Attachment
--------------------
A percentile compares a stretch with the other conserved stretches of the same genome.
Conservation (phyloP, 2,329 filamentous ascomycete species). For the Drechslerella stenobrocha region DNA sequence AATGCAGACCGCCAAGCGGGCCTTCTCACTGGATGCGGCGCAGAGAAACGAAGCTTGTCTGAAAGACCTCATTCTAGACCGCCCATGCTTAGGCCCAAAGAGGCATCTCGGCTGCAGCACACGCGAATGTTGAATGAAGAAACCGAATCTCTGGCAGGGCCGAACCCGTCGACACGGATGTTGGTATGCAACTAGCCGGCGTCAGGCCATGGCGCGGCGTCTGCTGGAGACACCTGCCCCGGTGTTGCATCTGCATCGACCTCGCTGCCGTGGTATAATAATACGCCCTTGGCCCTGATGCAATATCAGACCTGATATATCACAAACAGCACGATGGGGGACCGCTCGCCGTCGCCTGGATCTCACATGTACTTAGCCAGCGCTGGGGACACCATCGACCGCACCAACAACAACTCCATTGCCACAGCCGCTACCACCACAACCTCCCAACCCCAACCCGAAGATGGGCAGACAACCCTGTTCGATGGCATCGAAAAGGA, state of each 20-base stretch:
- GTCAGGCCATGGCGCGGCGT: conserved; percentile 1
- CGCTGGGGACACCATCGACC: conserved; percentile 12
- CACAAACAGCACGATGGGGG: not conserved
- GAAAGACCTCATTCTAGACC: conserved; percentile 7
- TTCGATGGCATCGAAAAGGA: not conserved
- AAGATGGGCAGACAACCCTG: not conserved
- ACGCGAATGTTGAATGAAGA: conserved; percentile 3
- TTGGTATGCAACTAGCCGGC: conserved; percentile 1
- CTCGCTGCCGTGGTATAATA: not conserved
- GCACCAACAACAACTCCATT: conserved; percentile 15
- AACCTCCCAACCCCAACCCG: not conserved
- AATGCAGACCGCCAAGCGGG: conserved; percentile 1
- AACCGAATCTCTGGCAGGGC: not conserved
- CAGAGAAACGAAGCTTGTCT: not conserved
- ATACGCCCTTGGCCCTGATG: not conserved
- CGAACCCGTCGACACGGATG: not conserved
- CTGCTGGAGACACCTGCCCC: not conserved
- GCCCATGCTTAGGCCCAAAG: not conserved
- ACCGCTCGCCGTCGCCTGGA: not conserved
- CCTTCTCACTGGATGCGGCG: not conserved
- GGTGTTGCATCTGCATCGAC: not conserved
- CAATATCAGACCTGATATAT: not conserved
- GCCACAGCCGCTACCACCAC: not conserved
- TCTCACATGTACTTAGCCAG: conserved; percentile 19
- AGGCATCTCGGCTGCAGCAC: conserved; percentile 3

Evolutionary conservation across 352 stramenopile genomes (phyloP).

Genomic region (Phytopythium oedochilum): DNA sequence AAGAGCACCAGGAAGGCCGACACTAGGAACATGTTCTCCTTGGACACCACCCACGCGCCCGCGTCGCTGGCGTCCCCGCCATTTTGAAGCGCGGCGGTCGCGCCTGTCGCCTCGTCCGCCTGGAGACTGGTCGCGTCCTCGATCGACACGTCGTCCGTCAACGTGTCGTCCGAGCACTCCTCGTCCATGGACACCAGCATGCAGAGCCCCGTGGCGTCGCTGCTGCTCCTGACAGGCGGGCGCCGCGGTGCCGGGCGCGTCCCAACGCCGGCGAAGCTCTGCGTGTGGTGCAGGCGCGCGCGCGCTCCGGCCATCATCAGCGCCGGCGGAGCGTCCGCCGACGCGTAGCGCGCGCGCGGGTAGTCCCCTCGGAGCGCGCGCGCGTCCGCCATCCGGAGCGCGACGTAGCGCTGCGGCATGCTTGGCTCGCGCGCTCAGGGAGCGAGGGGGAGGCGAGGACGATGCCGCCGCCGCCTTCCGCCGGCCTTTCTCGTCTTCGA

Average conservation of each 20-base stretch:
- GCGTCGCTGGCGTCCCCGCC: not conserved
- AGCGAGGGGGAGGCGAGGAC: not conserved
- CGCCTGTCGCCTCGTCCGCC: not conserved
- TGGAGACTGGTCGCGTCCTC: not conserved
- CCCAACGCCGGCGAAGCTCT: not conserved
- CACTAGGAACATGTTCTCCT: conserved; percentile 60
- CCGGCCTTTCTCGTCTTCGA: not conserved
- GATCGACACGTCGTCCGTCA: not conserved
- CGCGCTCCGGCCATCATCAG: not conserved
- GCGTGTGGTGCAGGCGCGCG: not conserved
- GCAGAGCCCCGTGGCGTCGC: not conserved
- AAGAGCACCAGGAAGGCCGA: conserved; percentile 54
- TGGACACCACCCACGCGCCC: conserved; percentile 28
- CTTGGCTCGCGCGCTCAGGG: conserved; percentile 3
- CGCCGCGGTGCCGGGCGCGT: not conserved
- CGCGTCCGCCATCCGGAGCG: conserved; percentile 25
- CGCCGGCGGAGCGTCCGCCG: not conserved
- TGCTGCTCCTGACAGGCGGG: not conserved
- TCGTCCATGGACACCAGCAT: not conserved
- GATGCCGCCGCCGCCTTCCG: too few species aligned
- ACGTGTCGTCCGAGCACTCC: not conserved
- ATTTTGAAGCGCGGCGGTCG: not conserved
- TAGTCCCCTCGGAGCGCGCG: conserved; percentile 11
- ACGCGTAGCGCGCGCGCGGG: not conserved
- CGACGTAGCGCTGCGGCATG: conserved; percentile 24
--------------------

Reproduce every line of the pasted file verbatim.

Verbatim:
A percentile compares a stretch with the other conserved stretches of the same genome.
Conservation (phyloP, 2,329 filamentous ascomycete species). For the Drechslerella stenobrocha region DNA sequence AATGCAGACCGCCAAGCGGGCCTTCTCACTGGATGCGGCGCAGAGAAACGAAGCTTGTCTGAAAGACCTCATTCTAGACCGCCCATGCTTAGGCCCAAAGAGGCATCTCGGCTGCAGCACACGCGAATGTTGAATGAAGAAACCGAATCTCTGGCAGGGCCGAACCCGTCGACACGGATGTTGGTATGCAACTAGCCGGCGTCAGGCCATGGCGCGGCGTCTGCTGGAGACACCTGCCCCGGTGTTGCATCTGCATCGACCTCGCTGCCGTGGTATAATAATACGCCCTTGGCCCTGATGCAATATCAGACCTGATATATCACAAACAGCACGATGGGGGACCGCTCGCCGTCGCCTGGATCTCACATGTACTTAGCCAGCGCTGGGGACACCATCGACCGCACCAACAACAACTCCATTGCCACAGCCGCTACCACCACAACCTCCCAACCCCAACCCGAAGATGGGCAGACAACCCTGTTCGATGGCATCGAAAAGGA, state of each 20-base stretch:
- GTCAGGCCATGGCGCGGCGT: conserved; percentile 1
- CGCTGGGGACACCATCGACC: conserved; percentile 12
- CACAAACAGCACGATGGGGG: not conserved
- GAAAGACCTCATTCTAGACC: conserved; percentile 7
- TTCGATGGCATCGAAAAGGA: not conserved
- AAGATGGGCAGACAACCCTG: not conserved
- ACGCGAATGTTGAATGAAGA: conserved; percentile 3
- TTGGTATGCAACTAGCCGGC: conserved; percentile 1
- CTCGCTGCCGTGGTATAATA: not conserved
- GCACCAACAACAACTCCATT: conserved; percentile 15
- AACCTCCCAACCCCAACCCG: not conserved
- AATGCAGACCGCCAAGCGGG: conserved; percentile 1
- AACCGAATCTCTGGCAGGGC: not conserved
- CAGAGAAACGAAGCTTGTCT: not conserved
- ATACGCCCTTGGCCCTGATG: not conserved
- CGAACCCGTCGACACGGATG: not conserved
- CTGCTGGAGACACCTGCCCC: not conserved
- GCCCATGCTTAGGCCCAAAG: not conserved
- ACCGCTCGCCGTCGCCTGGA: not conserved
- CCTTCTCACTGGATGCGGCG: not conserved
- GGTGTTGCATCTGCATCGAC: not conserved
- CAATATCAGACCTGATATAT: not conserved
- GCCACAGCCGCTACCACCAC: not conserved
- TCTCACATGTACTTAGCCAG: conserved; percentile 19
- AGGCATCTCGGCTGCAGCAC: conserved; percentile 3

Evolutionary conservation across 352 stramenopile genomes (phyloP).

Genomic region (Phytopythium oedochilum): DNA sequence AAGAGCACCAGGAAGGCCGACACTAGGAACATGTTCTCCTTGGACACCACCCACGCGCCCGCGTCGCTGGCGTCCCCGCCATTTTGAAGCGCGGCGGTCGCGCCTGTCGCCTCGTCCGCCTGGAGACTGGTCGCGTCCTCGATCGACACGTCGTCCGTCAACGTGTCGTCCGAGCACTCCTCGTCCATGGACACCAGCATGCAGAGCCCCGTGGCGTCGCTGCTGCTCCTGACAGGCGGGCGCCGCGGTGCCGGGCGCGTCCCAACGCCGGCGAAGCTCTGCGTGTGGTGCAGGCGCGCGCGCGCTCCGGCCATCATCAGCGCCGGCGGAGCGTCCGCCGACGCGTAGCGCGCGCGCGGGTAGTCCCCTCGGAGCGCGCGCGCGTCCGCCATCCGGAGCGCGACGTAGCGCTGCGGCATGCTTGGCTCGCGCGCTCAGGGAGCGAGGGGGAGGCGAGGACGATGCCGCCGCCGCCTTCCGCCGGCCTTTCTCGTCTTCGA

Average conservation of each 20-base stretch:
- GCGTCGCTGGCGTCCCCGCC: not conserved
- AGCGAGGGGGAGGCGAGGAC: not conserved
- CGCCTGTCGCCTCGTCCGCC: not conserved
- TGGAGACTGGTCGCGTCCTC: not conserved
- CCCAACGCCGGCGAAGCTCT: not conserved
- CACTAGGAACATGTTCTCCT: conserved; percentile 60
- CCGGCCTTTCTCGTCTTCGA: not conserved
- GATCGACACGTCGTCCGTCA: not conserved
- CGCGCTCCGGCCATCATCAG: not conserved
- GCGTGTGGTGCAGGCGCGCG: not conserved
- GCAGAGCCCCGTGGCGTCGC: not conserved
- AAGAGCACCAGGAAGGCCGA: conserved; percentile 54
- TGGACACCACCCACGCGCCC: conserved; percentile 28
- CTTGGCTCGCGCGCTCAGGG: conserved; percentile 3
- CGCCGCGGTGCCGGGCGCGT: not conserved
- CGCGTCCGCCATCCGGAGCG: conserved; percentile 25
- CGCCGGCGGAGCGTCCGCCG: not conserved
- TGCTGCTCCTGACAGGCGGG: not conserved
- TCGTCCATGGACACCAGCAT: not conserved
- GATGCCGCCGCCGCCTTCCG: too few species aligned
- ACGTGTCGTCCGAGCACTCC: not conserved
- ATTTTGAAGCGCGGCGGTCG: not conserved
- TAGTCCCCTCGGAGCGCGCG: conserved; percentile 11
- ACGCGTAGCGCGCGCGCGGG: not conserved
- CGACGTAGCGCTGCGGCATG: conserved; percentile 24